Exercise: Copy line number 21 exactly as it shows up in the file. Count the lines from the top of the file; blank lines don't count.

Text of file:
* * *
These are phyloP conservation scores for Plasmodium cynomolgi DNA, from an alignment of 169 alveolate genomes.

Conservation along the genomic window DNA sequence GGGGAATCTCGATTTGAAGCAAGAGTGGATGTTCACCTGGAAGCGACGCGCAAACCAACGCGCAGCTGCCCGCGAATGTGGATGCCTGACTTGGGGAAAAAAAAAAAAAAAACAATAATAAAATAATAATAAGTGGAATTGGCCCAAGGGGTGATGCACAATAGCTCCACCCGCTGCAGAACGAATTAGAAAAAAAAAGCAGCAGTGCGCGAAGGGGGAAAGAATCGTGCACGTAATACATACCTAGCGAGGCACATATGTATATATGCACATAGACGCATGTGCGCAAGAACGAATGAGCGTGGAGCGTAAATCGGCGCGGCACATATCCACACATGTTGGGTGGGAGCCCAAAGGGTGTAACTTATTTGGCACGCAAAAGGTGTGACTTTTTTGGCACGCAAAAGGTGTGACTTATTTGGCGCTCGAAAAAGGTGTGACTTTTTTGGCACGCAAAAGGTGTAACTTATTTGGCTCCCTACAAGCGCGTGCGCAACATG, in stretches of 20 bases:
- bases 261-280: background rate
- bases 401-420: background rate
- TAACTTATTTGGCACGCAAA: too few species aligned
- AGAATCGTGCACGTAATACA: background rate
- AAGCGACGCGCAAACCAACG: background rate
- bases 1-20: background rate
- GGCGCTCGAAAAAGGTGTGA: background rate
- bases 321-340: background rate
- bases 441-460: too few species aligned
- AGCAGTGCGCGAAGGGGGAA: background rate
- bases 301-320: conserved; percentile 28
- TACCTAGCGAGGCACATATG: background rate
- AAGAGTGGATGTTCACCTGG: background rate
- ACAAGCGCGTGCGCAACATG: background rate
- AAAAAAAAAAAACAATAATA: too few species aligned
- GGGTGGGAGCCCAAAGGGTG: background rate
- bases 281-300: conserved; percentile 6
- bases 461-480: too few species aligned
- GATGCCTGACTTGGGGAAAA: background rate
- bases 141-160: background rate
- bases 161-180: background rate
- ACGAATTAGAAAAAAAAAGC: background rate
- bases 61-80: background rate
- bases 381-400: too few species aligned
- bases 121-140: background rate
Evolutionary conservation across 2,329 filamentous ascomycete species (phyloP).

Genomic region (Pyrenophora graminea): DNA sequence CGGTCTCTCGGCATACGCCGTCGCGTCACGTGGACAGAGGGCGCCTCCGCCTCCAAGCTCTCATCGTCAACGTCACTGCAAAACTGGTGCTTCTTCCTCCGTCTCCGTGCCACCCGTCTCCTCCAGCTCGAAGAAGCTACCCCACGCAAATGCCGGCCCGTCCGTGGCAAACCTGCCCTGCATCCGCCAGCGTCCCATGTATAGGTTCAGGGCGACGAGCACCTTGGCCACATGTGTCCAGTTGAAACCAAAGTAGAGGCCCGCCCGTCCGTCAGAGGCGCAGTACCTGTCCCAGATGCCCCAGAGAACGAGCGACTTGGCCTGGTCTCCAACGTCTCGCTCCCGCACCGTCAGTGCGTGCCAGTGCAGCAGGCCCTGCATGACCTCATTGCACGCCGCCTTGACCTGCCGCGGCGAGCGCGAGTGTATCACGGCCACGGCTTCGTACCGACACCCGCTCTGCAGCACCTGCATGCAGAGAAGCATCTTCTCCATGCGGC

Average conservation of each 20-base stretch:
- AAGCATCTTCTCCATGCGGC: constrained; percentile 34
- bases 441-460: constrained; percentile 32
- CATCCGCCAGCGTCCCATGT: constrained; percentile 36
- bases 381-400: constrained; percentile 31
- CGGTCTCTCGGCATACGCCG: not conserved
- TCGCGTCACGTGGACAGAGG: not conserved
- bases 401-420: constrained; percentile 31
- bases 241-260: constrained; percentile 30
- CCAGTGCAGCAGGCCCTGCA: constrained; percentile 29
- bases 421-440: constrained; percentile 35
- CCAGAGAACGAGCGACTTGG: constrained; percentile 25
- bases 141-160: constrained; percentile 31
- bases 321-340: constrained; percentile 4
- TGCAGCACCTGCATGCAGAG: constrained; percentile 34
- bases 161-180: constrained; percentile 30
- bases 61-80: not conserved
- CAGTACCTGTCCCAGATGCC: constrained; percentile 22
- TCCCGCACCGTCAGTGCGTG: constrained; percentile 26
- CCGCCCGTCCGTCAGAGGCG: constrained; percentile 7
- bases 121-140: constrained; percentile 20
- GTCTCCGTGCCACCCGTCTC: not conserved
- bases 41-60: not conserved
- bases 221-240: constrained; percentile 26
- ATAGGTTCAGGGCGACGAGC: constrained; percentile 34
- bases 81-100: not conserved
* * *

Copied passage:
- GATGCCTGACTTGGGGAAAA: background rate